The only reason e-cigarettes can still be sold is because FDA is exercising “enforcement discretion” and not enforcing the law to give the e-cig companies time to provide the materials FDA has to evaluate to determine whether the products should be sold.

FDA could and should take all e-cigs, including Juul, off the market today (except, perhaps, tobacco flavor) by simply stopping to exercise enforcement discretion.  Doing so would not require any rulemaking, which takes years. 

Commissioner Gottlieb is now talking about this power; he needs to use it.  As he noted, the number of students using e-cigarettes increased by 1.5 last year.  As the graph above indicates, this process is accelerating, so, absent meaningful action, this number is likely to be even bigger next year.  The time to act is now.

In addition, Commissioner Gottlieb should stop making favorable statements about e-cigs that would be illegal if a manufacturer made them (e-cigs are less dangerous than cigarette [a modified risk claim] and that they help adults quit [a therapeutic claim]).  The CDC also included a similar statement in the MMWR, citing the 2014 Surgeon General’s report (at the beginning of the second paragraph of their paper.)  2014 is a lifetime ago in terms of our understanding of the adverse health effects of e-cigarettes and CDC should not be relying on such an old document.

Such statements are illegal for companies to make without making a convincing scientific case to FDA.  FDA and CDC should stop making them.  Most important in the current context, these statements attract kids to e-cigarettes and make the youth problem worse.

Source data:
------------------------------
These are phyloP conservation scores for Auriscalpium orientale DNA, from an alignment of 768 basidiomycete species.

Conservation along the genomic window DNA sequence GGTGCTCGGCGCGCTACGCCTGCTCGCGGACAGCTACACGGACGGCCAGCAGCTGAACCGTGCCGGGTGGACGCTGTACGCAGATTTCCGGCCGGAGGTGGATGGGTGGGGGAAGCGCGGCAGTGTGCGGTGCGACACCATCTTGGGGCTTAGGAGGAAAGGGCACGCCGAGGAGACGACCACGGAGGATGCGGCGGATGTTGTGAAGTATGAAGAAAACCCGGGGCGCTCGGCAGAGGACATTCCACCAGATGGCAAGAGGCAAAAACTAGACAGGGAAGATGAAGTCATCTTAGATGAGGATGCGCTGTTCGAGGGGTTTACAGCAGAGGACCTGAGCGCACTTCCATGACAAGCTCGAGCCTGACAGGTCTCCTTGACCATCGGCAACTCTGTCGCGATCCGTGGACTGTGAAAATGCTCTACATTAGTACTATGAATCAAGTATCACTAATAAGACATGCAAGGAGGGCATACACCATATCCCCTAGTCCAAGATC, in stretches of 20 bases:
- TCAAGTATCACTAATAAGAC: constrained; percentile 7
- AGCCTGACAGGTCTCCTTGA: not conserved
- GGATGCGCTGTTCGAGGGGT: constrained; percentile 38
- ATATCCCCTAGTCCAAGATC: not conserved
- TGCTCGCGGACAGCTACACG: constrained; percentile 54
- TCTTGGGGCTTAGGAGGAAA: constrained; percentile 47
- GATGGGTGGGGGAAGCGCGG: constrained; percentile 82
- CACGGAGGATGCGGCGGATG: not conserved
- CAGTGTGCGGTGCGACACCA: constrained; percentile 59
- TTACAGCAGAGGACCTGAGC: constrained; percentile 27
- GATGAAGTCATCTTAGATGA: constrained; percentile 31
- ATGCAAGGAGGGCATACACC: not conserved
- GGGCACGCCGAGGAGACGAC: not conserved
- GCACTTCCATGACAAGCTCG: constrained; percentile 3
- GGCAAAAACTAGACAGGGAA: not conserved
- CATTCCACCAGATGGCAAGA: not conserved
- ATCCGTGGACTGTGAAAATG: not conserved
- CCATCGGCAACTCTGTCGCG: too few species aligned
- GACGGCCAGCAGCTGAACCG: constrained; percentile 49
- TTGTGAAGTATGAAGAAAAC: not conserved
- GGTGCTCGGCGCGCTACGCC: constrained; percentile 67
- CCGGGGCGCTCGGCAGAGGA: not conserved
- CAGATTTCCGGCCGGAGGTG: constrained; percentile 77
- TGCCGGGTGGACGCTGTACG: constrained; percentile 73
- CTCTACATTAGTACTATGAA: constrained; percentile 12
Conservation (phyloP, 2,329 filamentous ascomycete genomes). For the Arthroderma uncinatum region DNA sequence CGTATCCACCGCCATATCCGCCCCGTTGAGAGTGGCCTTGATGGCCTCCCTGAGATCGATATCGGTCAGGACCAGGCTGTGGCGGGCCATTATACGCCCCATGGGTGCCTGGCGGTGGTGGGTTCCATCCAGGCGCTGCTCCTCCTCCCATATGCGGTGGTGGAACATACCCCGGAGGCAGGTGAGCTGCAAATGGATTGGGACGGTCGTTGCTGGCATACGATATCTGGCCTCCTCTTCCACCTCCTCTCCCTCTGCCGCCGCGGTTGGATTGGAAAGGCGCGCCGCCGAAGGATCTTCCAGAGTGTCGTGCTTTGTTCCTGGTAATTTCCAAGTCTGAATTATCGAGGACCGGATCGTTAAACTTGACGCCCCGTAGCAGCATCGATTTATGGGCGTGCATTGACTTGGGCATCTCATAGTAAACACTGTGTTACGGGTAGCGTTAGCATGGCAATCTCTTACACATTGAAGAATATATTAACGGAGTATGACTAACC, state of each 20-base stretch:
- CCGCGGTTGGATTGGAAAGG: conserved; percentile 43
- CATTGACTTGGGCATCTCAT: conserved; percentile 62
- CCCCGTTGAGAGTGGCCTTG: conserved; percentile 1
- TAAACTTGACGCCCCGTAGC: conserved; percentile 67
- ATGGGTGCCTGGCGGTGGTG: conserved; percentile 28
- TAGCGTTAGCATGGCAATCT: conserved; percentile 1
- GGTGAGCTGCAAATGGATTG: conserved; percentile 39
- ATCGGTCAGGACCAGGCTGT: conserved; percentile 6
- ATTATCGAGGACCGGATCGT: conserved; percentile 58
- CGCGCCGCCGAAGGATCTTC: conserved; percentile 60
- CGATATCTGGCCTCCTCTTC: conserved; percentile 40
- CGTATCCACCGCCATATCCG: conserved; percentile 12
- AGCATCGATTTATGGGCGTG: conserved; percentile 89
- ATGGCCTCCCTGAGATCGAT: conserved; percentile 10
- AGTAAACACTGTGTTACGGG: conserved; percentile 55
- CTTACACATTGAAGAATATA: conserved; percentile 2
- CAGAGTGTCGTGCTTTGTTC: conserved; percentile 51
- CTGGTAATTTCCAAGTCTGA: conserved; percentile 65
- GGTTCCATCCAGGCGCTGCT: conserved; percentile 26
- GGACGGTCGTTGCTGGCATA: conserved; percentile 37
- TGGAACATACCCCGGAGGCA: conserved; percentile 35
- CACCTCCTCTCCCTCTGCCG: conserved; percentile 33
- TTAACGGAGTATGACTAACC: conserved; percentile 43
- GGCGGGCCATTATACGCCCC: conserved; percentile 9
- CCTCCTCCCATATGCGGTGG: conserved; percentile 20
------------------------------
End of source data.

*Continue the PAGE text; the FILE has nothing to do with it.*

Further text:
In the meantime, localities and states need to continue to step into the vacuum by passing local laws ending the sale of all flavored tobacco products, as San Francisco did.  The CDC and Surgeon General are recommending such action.

Commissioner Gottlieb should also heed the CDC advice to "[r]eject tobacco industry-sponsored prevention programs, which are proven not to work."

But, the FDA could solve the problem with the stroke of a pen by ending its enforcement discretion now.

Also check out https://flavorshookkids.org  (This is an educational program California Dept of Public Health runs.)

And these are all flavored tobacco products:






Do things need to get worse before FDA takes serious action? Three times in his statement, Commissioner Gottlieb repeated what he has said before: that if the current upward trends in youth e-cig use continue FDA would be forced to consider taking stricter steps against e-cigs (even if that makes them less readily available to adults). [For example: "If these youth trends continue, we’ll be forced to consider regulatory steps . . .”] Do these quotes mean FDA will not issue any new rules or modify the free ride it is giving e-cigs on the market until 2022+ if youth e-cig use stabilizes at the currently high levels that FDA-calls a crisis?

Meanwhile, all FDA has done is some increased enforcement, its ad campaign, and trying to get the industry to take voluntary action. At the same time, FDA is currently failing to enforce the TCA requirement that new or substantially changed e-cigs must get a permissive PMTA order before entering the U.S. market. From what I understand, Juul, NJOY, and others have new/changed brands that are on the market without a PMTA and did not enter the market until after deeming went into effect (the deadline for being subject to FDA’s 2020 enforcement discretion).

On the other hand, Gottlieb said that “FDA has a number of actions planned and we’ll have more to say on these and other actions soon.”

My guess is that OMB or the White House has told Gottlieb that they won’t let him do anything big unless the problem gets a lot worse and there is a big outcry about it.

Perhaps some reporter needs to ask Trump on camera what his Administration is going to do to stop the explosion of new youth becoming addicted to e-cigarettes.

Eric N. Lindblom, JD
Director, Tobacco Control and Food & Drug Law
O'Neill Institute for National and Global Health Law
Georgetown University Law Center
Washington, DC 20001
[email protected]